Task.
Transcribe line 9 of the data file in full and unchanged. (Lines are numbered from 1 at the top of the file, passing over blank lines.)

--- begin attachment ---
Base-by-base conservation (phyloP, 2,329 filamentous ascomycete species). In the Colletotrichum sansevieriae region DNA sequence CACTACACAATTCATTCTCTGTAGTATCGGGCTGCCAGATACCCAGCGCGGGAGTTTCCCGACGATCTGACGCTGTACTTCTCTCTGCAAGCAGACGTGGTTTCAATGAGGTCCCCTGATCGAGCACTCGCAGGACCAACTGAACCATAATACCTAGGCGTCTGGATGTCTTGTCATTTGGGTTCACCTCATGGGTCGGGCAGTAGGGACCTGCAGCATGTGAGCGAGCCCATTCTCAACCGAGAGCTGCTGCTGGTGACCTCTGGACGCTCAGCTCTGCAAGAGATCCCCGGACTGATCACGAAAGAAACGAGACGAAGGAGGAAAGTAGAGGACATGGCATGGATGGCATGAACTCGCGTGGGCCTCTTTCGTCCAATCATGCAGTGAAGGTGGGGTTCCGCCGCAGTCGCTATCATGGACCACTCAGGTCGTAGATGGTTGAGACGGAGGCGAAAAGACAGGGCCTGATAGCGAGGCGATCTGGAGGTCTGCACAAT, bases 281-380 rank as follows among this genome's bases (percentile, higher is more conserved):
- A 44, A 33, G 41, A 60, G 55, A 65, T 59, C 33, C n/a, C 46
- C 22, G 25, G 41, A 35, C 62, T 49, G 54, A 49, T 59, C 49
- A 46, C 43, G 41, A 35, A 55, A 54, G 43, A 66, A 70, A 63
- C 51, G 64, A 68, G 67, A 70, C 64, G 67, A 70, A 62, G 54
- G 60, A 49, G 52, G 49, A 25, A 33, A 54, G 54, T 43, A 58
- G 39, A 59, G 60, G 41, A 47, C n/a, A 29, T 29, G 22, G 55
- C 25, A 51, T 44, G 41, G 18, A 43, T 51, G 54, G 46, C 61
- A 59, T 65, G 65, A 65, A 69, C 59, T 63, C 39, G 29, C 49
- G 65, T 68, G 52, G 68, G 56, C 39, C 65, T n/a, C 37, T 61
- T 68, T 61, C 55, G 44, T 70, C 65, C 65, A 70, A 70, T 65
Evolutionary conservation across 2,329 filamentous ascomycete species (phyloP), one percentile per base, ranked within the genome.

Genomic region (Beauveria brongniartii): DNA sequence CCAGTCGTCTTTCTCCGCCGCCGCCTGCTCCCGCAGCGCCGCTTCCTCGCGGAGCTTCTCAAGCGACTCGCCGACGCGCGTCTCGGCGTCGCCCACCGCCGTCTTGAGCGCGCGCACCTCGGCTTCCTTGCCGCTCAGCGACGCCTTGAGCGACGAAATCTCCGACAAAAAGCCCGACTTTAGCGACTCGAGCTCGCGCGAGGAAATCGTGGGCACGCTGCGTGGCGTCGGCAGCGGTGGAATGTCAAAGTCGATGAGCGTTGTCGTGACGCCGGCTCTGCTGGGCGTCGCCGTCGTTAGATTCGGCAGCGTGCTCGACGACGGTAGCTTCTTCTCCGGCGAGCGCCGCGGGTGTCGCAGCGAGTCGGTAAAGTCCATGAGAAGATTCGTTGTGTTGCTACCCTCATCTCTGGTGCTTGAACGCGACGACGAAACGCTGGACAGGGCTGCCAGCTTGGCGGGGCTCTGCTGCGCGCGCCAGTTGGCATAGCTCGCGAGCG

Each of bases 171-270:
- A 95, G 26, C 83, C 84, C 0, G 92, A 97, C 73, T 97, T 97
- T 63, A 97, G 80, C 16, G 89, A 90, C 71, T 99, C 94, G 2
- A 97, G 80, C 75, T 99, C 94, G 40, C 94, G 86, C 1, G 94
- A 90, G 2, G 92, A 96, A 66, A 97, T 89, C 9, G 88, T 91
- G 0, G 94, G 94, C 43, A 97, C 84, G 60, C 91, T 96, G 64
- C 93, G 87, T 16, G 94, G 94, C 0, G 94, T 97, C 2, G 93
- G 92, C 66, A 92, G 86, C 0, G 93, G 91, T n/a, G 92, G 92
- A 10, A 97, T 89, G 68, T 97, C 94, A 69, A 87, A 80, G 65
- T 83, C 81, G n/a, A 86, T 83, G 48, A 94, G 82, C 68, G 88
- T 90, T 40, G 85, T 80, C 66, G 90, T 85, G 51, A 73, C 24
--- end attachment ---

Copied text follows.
- A 59, T 65, G 65, A 65, A 69, C 59, T 63, C 39, G 29, C 49